Fallopian Tube Cancer Recurrence
• What Does A Recurrence Mean?
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|What Does A Recurrence Mean?
Recurrent fallopian tube cancer means that cancer has come back after it has been treated. There is no clearly defined timeline as to what constitutes a recurrence. When cancer recurs it can come back to the same area of the body, or to other parts. There is however a difference between a recurrence and progression of disease. Progression is where cancer becomes worse, but it may be difficult to tell which is which. If cancer seems to be gone for 3 or 4 months and then comes back, is it a recurrence or was it ever really gone? In other words, is it progression or recurrence? Most doctors agree that symptoms of fallopian tube cancer which recur within a few months are likely to be a progression. In such instances it may be that surgery left behind some small cluster of cancer cells which were not large enough at the time to be picked up by tests. These cells grow and eventually cause symptoms to recur. Alternatively it may be that the cancer was resistant to treatment. It may be the chemo (see Chemotherapy Guide) or radiation therapy killed some, but not all of the cancer. Generally the less time between cancer treatment and disease coming back, the more serious the situation. Most doctors agree that for cancer to be considered a recurrence there has to be no sign of it for 12 months. Otherwise it is considered that it never really went away and treatment was not successful. See also, what does cancer remission mean?
As it is such a rare disease there is little statistical data on the subject of recurrences. However what is known is that most recurrences are found outside of the pelvis within 2 or 3 years of the original fallopian tube cancer diagnosis. That means most recurrences are at an advanced stage and the disease has metastasized (spread). The cancer will probably need to be re-staged so that doctors can understand as much as possible about it (see fallopian tube cancer staging).
What Are The Symptoms?
Although studies show that blood tests to monitor for levels of the CA 125 tumor marker demonstrate little benefit in prolonging life expectancy, most women with fallopian tube cancer will be monitored by a gynecologic oncologist for a few years after their original treatment. If CA 125 levels start rising this may be an indication of a recurrence. Levels may even rise while the patient is exhibiting no symptoms. The gynecologist will carry out a physical examination and order imaging studies such as CT scan or MRI scan - but even these may not be able to identify the location of the recurrence. Investigative laparotomy surgery is usually necessary.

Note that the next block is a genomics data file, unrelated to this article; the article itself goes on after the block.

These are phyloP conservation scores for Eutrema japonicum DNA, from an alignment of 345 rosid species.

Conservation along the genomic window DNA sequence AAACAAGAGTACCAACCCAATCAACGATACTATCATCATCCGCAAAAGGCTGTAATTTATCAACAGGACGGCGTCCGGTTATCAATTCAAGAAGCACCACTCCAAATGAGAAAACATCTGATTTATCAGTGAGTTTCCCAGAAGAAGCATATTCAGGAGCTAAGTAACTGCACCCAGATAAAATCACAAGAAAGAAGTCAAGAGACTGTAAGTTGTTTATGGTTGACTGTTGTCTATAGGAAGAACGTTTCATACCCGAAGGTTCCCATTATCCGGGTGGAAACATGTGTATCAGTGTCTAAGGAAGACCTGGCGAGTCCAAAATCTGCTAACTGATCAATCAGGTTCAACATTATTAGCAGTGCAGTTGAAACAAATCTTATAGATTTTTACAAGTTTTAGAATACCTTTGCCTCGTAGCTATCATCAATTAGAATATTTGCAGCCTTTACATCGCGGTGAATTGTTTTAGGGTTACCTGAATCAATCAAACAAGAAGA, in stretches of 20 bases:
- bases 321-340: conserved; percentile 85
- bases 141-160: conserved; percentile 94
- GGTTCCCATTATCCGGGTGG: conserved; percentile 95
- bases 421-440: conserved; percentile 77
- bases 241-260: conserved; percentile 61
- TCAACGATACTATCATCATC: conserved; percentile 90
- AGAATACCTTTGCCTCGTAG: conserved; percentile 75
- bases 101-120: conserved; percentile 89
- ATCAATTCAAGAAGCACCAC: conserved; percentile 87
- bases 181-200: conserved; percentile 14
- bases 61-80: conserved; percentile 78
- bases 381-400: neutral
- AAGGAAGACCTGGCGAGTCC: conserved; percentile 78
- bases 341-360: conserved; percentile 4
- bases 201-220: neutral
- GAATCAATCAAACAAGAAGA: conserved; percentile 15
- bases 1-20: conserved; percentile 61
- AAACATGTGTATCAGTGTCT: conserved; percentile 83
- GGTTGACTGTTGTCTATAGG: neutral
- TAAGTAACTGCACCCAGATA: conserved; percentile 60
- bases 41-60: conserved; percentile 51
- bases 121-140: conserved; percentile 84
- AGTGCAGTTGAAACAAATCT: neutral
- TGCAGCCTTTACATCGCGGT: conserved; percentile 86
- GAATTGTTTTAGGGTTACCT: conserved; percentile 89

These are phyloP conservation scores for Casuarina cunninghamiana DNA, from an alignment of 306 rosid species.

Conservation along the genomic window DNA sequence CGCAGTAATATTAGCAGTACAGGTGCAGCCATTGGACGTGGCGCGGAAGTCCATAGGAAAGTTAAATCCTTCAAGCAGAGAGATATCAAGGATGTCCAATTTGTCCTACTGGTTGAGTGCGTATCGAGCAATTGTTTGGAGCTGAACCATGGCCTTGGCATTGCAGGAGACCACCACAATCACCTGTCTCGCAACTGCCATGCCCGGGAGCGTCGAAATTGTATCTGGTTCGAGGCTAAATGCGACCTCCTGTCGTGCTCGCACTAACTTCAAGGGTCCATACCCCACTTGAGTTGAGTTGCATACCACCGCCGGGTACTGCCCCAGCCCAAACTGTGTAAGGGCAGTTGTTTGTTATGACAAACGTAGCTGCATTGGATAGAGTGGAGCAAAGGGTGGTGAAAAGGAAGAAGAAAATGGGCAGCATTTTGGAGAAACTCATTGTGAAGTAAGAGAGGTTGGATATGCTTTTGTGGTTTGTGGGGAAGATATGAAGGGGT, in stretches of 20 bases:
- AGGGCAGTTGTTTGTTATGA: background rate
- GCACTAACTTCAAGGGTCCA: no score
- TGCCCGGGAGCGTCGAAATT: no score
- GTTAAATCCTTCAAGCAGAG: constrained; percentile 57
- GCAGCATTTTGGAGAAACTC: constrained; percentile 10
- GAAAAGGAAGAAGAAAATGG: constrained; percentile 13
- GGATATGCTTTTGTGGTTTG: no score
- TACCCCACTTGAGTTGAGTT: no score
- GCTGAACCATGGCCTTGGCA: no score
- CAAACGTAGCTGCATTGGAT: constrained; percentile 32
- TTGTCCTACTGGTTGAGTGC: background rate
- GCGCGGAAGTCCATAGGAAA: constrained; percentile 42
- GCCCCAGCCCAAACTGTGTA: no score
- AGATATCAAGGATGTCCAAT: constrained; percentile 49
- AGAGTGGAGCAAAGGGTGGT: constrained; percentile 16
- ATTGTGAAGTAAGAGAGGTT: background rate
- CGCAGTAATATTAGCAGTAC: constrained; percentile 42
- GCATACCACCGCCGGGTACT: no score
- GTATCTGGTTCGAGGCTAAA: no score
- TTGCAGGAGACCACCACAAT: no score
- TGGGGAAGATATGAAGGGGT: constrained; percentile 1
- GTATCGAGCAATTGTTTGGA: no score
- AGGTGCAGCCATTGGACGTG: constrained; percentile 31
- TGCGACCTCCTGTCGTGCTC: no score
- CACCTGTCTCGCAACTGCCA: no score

There is an ongoing debate about the benefits of what is termed second look surgery for fallopian tube cancer. That is - a laparotomy after the initial cycle of chemotherapy to determine the efficiency of the treatment. Between 70 and 80 percent of patients who have a negative result second look surgery after debulking (cytoreductive) surgery and platinum-based chemotherapy (meaning they appear cancer-free) remain disease free. If disease does return after a negative result it is likely to occur in distant sites such as the brain, lungs or kidneys. However one of the main reasons doctors do not recommend second look surgery is because of the lack of effective second-line treatment (treatment given after the first line of treatment) in patients with persistent disease. In other words, if effective treatments are not available, why put the patient through the unnecessary emotional and physical distress of further surgery?
The options for fallopian tube cancer treatment in persistent cases is constantly changing as results from clinical trials are reported and new innovations and drugs are developed. Generally if fallopian tube cancer returns it is treated with either chemotherapy alone or in combination with further debulking surgery (removal of as much cancerous tissue as is safely possible).
Considerations for determining treatment will include length of time since the first line of treatment has finished (termed progression free survival). If cancer comes back within 12 months it is usually treated by chemotherapy alone. If the original chemo treatment used platinum drugs, carboplatin regimen and Taxol then the patient is referred to as platinum resistant. Alternative chemo drugs will need to be tried. If the cancer comes back between 6 and 12 months platinum drugs may be deemed successful and tried again. When choosing which drugs to use consideration will be given to their side effects such as neuropathy (nerve damage which causes numbness and tingling). Cancer clinical trials which are investigating new therapies may also be recommended. Intraperitoneal chemotherapy (IP), that is placing drugs directly in the affected area, is not usually given in cases of recurrence because of the possibility that it will cause scarring and adhesions.
If you have received fallopian tube cancer treatment and are haunted by the prospect of it coming back, it may help to talk to your doctor about what will happen in such an instance. Some find the information reassuring, others may find it unsettling. However unpalatable the thought may be, a recurrence is possible so it is important to be on the lookout for symptoms (particularly in the first 3 years). Questions to consider asking your doctor include:
• Has cancer returned? And if so, do you classify it as a recurrence or progression?
Can it be prevented? See: Fallopian tube cancer prevention.
|Related Articles on Fallopian Tube Cancer
For more general guidelines, see the following:
• Cancer surgery recovery: Recovering after surgical intervention.
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WOMENS HEALTH ADVICE: ABOUT FALLOPIAN TUBE CANCER